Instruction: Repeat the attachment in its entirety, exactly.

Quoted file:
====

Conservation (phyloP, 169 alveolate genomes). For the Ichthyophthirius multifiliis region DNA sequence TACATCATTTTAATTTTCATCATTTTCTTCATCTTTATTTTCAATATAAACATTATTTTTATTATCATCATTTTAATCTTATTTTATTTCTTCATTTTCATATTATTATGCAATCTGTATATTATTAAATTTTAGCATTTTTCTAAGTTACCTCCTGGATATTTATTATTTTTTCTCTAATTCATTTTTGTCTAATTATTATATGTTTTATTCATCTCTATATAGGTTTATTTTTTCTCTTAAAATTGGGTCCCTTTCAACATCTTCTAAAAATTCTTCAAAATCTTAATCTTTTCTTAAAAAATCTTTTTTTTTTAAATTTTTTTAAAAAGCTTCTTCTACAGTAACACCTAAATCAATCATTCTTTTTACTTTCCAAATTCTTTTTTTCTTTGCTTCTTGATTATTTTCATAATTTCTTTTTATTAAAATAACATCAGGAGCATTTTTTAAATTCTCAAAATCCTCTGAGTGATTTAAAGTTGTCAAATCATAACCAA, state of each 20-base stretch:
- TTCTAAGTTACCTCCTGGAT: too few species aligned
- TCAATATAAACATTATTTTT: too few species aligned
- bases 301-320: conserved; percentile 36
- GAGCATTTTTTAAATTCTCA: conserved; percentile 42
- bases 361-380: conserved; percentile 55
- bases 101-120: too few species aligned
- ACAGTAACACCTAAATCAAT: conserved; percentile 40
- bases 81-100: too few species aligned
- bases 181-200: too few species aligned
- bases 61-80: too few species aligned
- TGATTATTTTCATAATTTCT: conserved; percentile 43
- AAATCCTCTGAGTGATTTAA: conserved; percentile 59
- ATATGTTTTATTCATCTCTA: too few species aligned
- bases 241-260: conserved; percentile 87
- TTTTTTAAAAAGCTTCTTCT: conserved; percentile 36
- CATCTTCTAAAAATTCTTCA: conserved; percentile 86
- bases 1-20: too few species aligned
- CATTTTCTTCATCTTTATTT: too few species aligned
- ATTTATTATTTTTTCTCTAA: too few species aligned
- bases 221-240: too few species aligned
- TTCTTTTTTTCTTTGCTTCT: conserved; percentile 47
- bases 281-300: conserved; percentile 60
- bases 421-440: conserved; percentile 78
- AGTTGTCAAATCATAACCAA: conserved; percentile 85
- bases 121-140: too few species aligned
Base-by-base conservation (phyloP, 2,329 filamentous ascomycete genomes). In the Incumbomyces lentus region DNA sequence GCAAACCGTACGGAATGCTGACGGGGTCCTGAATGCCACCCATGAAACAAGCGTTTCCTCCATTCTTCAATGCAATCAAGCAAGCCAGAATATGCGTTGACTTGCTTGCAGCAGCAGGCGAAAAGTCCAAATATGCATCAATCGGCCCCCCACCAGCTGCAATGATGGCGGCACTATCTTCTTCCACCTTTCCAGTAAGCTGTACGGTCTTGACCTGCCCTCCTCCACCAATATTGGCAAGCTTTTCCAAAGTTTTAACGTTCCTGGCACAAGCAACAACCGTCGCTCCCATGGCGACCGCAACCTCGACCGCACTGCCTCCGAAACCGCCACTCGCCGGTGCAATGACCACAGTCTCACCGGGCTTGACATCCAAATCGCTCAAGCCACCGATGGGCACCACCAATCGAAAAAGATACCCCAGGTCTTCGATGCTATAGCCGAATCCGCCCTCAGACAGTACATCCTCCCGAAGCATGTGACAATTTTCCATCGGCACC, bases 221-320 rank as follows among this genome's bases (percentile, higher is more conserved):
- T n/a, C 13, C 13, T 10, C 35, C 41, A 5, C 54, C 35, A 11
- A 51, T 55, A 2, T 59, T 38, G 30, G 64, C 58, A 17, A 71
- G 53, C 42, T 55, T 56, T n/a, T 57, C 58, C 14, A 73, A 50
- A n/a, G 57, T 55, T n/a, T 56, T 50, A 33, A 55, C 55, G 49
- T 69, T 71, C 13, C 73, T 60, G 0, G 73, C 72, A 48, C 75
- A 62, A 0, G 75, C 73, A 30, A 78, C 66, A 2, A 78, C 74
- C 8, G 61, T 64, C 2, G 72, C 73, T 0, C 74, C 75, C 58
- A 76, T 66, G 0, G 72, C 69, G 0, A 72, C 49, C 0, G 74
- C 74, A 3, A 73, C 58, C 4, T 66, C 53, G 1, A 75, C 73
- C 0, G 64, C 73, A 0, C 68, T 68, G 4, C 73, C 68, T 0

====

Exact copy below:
Conservation (phyloP, 169 alveolate genomes). For the Ichthyophthirius multifiliis region DNA sequence TACATCATTTTAATTTTCATCATTTTCTTCATCTTTATTTTCAATATAAACATTATTTTTATTATCATCATTTTAATCTTATTTTATTTCTTCATTTTCATATTATTATGCAATCTGTATATTATTAAATTTTAGCATTTTTCTAAGTTACCTCCTGGATATTTATTATTTTTTCTCTAATTCATTTTTGTCTAATTATTATATGTTTTATTCATCTCTATATAGGTTTATTTTTTCTCTTAAAATTGGGTCCCTTTCAACATCTTCTAAAAATTCTTCAAAATCTTAATCTTTTCTTAAAAAATCTTTTTTTTTTAAATTTTTTTAAAAAGCTTCTTCTACAGTAACACCTAAATCAATCATTCTTTTTACTTTCCAAATTCTTTTTTTCTTTGCTTCTTGATTATTTTCATAATTTCTTTTTATTAAAATAACATCAGGAGCATTTTTTAAATTCTCAAAATCCTCTGAGTGATTTAAAGTTGTCAAATCATAACCAA, state of each 20-base stretch:
- TTCTAAGTTACCTCCTGGAT: too few species aligned
- TCAATATAAACATTATTTTT: too few species aligned
- bases 301-320: conserved; percentile 36
- GAGCATTTTTTAAATTCTCA: conserved; percentile 42
- bases 361-380: conserved; percentile 55
- bases 101-120: too few species aligned
- ACAGTAACACCTAAATCAAT: conserved; percentile 40
- bases 81-100: too few species aligned
- bases 181-200: too few species aligned
- bases 61-80: too few species aligned
- TGATTATTTTCATAATTTCT: conserved; percentile 43
- AAATCCTCTGAGTGATTTAA: conserved; percentile 59
- ATATGTTTTATTCATCTCTA: too few species aligned
- bases 241-260: conserved; percentile 87
- TTTTTTAAAAAGCTTCTTCT: conserved; percentile 36
- CATCTTCTAAAAATTCTTCA: conserved; percentile 86
- bases 1-20: too few species aligned
- CATTTTCTTCATCTTTATTT: too few species aligned
- ATTTATTATTTTTTCTCTAA: too few species aligned
- bases 221-240: too few species aligned
- TTCTTTTTTTCTTTGCTTCT: conserved; percentile 47
- bases 281-300: conserved; percentile 60
- bases 421-440: conserved; percentile 78
- AGTTGTCAAATCATAACCAA: conserved; percentile 85
- bases 121-140: too few species aligned
Base-by-base conservation (phyloP, 2,329 filamentous ascomycete genomes). In the Incumbomyces lentus region DNA sequence GCAAACCGTACGGAATGCTGACGGGGTCCTGAATGCCACCCATGAAACAAGCGTTTCCTCCATTCTTCAATGCAATCAAGCAAGCCAGAATATGCGTTGACTTGCTTGCAGCAGCAGGCGAAAAGTCCAAATATGCATCAATCGGCCCCCCACCAGCTGCAATGATGGCGGCACTATCTTCTTCCACCTTTCCAGTAAGCTGTACGGTCTTGACCTGCCCTCCTCCACCAATATTGGCAAGCTTTTCCAAAGTTTTAACGTTCCTGGCACAAGCAACAACCGTCGCTCCCATGGCGACCGCAACCTCGACCGCACTGCCTCCGAAACCGCCACTCGCCGGTGCAATGACCACAGTCTCACCGGGCTTGACATCCAAATCGCTCAAGCCACCGATGGGCACCACCAATCGAAAAAGATACCCCAGGTCTTCGATGCTATAGCCGAATCCGCCCTCAGACAGTACATCCTCCCGAAGCATGTGACAATTTTCCATCGGCACC, bases 221-320 rank as follows among this genome's bases (percentile, higher is more conserved):
- T n/a, C 13, C 13, T 10, C 35, C 41, A 5, C 54, C 35, A 11
- A 51, T 55, A 2, T 59, T 38, G 30, G 64, C 58, A 17, A 71
- G 53, C 42, T 55, T 56, T n/a, T 57, C 58, C 14, A 73, A 50
- A n/a, G 57, T 55, T n/a, T 56, T 50, A 33, A 55, C 55, G 49
- T 69, T 71, C 13, C 73, T 60, G 0, G 73, C 72, A 48, C 75
- A 62, A 0, G 75, C 73, A 30, A 78, C 66, A 2, A 78, C 74
- C 8, G 61, T 64, C 2, G 72, C 73, T 0, C 74, C 75, C 58
- A 76, T 66, G 0, G 72, C 69, G 0, A 72, C 49, C 0, G 74
- C 74, A 3, A 73, C 58, C 4, T 66, C 53, G 1, A 75, C 73
- C 0, G 64, C 73, A 0, C 68, T 68, G 4, C 73, C 68, T 0